By this time, Trina had mostly stopped coming to Friday night dinner, too. Most Friday nights she was out with Slim, at a D.C. Drag Kings show or eating wings and drinking beer, both of which she was learning to love. Even though it didn’t make sense, she still made the ritual blessing on the chicken wings and refused to dip them in the dairy ranch sauce, as Slim laughed at her, reminding her that she was already too far-gone to be neurotic about Kosher rules.
They weren’t dating, at least Trina didn’t think they were, because they hadn’t kissed, and Slim was anything but shy. But since the night they’d met, they’d been inexplicably inseparable. Slim made Trina feel new things, things she liked. Trina felt bigger and louder around Slim. She felt like she could do anything she wanted. She felt beautiful. She stopped hiding in Mirah’s big tunics and got a tattoo across her collarbone.
After awhile, Trina’s father called.
“Trina, honey, how are you?”
“I’m fine, dad,” she said. “Just busy.”
“Sure, sure,” said her father. “Your mother and I have been busy, too.” A pause. “But Trina, we miss you. We haven’t seen you on Shabbos in awhile. Would you like to come this Friday night? I think Grandma Bea would really love to see you.”
Trina’s mind began spinning excuses. She and Slim had plans to get drunk and go see the new Angelina Jolie movie that night. But a worry she couldn’t quite place caught her words before they fell out.
“OK,” she said. “I’ll be there.”
It was that Friday, when Trina walked into her parents’ home wearing tight pants instead of a skirt, hoping to be able to catch Slim after the movie, that she saw Grandma Bea in the corner, reading. Grandma Bea didn’t ask Trina about boys or about anything for that matter. She just sat there, silently in the corner, looking at her book, only looking up to have a bite of challah or to answer amen to a blessing.
That night, when Trina emerged from the Metro in Columbia Heights, she didn’t call Slim like she’d planned to. She walked home and lay awake in her bed. She thought about what could happen in a matter of weeks, what you could miss. She thought about everything she could get away with now, and, when she really thought about it, how much that scared her.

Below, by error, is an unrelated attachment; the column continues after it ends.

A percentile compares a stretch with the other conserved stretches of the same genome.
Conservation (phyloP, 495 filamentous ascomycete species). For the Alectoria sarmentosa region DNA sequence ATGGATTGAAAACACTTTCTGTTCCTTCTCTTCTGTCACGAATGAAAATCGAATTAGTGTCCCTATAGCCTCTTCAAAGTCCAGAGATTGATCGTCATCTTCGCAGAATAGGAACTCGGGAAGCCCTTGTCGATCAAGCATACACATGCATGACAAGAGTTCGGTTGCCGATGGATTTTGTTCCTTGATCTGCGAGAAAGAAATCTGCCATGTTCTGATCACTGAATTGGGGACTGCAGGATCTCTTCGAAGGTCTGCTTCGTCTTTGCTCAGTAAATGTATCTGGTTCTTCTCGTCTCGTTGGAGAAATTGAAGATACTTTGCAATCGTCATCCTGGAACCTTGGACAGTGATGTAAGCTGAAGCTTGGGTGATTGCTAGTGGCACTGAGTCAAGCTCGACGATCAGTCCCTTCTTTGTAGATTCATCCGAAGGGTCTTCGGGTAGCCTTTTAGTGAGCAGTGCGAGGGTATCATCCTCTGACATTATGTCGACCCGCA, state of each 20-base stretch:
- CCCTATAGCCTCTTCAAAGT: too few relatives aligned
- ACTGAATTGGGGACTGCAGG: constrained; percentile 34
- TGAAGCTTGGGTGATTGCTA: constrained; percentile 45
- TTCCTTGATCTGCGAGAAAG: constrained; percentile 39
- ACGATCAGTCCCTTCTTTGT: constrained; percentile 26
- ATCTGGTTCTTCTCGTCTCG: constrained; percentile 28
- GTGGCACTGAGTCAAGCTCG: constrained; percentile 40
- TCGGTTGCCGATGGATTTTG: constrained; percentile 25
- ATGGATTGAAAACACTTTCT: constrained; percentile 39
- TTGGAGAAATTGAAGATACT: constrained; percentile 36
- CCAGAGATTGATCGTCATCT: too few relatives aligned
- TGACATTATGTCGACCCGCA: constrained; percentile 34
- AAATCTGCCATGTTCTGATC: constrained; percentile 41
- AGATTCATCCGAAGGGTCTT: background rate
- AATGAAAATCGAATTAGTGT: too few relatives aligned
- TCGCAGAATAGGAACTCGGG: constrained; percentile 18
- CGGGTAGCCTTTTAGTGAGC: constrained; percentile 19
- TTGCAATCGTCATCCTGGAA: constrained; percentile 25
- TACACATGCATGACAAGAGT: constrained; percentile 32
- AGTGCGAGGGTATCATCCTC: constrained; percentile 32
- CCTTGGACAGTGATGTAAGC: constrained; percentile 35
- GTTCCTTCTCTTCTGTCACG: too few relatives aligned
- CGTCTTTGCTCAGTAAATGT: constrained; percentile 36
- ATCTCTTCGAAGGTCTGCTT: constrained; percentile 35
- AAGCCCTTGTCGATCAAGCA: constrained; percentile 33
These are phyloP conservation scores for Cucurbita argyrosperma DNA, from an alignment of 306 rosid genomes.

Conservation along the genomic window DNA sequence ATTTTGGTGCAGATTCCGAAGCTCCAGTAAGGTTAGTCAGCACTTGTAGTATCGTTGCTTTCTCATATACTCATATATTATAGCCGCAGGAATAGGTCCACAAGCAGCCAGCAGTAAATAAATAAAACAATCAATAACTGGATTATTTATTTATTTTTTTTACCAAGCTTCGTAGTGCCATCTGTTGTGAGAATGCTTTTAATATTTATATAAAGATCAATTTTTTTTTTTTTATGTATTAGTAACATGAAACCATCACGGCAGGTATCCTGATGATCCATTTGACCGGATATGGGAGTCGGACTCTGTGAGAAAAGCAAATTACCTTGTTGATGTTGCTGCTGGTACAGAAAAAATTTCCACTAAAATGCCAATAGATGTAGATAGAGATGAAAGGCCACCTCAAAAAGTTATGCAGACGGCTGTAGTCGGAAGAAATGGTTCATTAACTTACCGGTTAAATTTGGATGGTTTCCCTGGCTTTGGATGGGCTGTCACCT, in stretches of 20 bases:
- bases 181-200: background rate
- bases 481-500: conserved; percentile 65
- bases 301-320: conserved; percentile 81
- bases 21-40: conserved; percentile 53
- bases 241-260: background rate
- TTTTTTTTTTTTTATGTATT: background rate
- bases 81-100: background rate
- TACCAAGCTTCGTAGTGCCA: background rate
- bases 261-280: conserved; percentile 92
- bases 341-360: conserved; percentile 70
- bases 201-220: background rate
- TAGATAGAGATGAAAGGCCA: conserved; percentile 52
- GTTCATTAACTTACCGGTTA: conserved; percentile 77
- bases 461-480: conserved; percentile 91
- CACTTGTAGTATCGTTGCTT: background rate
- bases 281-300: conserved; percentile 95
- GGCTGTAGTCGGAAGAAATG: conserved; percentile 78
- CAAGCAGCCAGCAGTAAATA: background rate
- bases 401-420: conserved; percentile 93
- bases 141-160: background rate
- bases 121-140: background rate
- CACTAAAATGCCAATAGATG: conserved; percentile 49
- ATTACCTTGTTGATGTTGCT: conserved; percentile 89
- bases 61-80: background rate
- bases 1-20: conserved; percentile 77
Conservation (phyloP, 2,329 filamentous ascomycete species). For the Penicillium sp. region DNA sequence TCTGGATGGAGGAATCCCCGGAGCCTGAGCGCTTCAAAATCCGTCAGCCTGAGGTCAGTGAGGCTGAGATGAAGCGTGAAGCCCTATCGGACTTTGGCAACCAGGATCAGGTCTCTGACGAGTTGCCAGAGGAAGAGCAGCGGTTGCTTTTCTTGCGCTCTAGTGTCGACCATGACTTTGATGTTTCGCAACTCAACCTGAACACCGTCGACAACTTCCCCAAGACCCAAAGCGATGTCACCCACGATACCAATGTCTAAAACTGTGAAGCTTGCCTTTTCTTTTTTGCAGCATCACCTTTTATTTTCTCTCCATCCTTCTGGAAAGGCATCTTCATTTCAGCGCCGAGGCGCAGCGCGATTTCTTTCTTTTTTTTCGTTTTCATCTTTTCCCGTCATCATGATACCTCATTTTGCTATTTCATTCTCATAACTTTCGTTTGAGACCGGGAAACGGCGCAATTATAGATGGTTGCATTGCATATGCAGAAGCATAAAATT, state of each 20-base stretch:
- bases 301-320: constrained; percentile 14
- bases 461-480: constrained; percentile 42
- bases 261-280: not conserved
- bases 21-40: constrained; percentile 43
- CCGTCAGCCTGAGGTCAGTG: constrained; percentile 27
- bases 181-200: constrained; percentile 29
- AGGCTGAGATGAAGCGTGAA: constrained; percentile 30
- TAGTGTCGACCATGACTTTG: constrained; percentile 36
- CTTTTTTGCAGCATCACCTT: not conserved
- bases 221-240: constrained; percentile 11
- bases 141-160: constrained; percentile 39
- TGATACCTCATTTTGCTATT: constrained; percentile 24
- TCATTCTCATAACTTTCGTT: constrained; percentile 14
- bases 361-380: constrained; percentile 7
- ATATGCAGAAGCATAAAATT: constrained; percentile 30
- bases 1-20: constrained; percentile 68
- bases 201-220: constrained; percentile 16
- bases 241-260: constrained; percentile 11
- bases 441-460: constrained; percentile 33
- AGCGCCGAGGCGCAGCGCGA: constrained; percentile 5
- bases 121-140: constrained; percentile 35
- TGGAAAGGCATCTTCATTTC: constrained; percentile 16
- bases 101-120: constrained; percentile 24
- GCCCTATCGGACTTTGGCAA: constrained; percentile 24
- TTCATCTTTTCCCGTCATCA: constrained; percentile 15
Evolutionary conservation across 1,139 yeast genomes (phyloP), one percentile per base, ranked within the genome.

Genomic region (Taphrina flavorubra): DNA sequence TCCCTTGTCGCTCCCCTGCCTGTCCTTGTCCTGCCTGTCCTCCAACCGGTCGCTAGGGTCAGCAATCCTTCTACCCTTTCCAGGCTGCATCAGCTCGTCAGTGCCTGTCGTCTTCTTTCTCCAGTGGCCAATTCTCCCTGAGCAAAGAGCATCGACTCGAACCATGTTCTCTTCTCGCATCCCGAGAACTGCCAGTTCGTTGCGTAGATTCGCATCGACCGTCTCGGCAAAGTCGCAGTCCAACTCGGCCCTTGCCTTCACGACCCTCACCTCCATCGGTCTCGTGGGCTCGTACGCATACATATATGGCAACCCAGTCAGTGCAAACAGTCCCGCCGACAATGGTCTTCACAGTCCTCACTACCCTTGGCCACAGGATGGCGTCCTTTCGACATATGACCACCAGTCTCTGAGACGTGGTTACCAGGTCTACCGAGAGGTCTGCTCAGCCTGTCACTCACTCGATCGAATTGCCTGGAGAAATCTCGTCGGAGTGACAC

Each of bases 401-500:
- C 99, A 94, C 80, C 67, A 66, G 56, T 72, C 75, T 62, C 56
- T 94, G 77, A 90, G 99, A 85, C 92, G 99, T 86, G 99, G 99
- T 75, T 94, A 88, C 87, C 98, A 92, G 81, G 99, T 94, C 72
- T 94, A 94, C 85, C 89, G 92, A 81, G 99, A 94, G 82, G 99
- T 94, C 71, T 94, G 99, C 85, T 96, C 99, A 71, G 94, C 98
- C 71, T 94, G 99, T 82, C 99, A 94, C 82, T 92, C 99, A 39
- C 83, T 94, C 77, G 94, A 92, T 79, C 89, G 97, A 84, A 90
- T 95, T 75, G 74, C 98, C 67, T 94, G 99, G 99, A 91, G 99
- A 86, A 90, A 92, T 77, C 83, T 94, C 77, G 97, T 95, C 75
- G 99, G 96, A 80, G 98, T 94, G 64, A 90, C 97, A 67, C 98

The next Friday, Trina called her Grandma Bea. She had never called her grandmother before, but she hadn’t been able to stop thinking about her sitting there quiet and strange in the corner, and thought that calling was what a good Jewish granddaughter might do.
“Hi Grandma Bea, it’s Trina.”
“Trina!” Grandma Bea had sounded actually delighted.
The conversation was awkward at first; after all, they’d rarely talked on the phone before. And when Trina asked her grandmother questions about herself, she’d evade them. So Trina just talked. She did her best character voices, guffawed like she’d been doing since Slim had told her what a great laugh she had, told Grandma Bea she’d learned to make matzo ball soup finally and that she was also learning how to wear eyeliner.
“Trina, make sure you’re being modest,” her grandmother said, only the slightest bit sternly. Somehow, it made Trina feel noticed. It made Trina feel closer to everything about her family than she had in years. She wasn’t sure, but she thought she could hear some of the salt returning to her grandmother’s voice.
“I will, Grandma,” she said. “I promise, I will.”
The next week, Trina called Grandma Bea again. And the week after. By the fourth week, Trina could tell that her grandmother had come to expect her calls. On the fifth week, Grandma Bea picked up.
“Trina sweetie, you have a boyfriend yet?” Trina closed her eyes and thought about Slim. She laughed.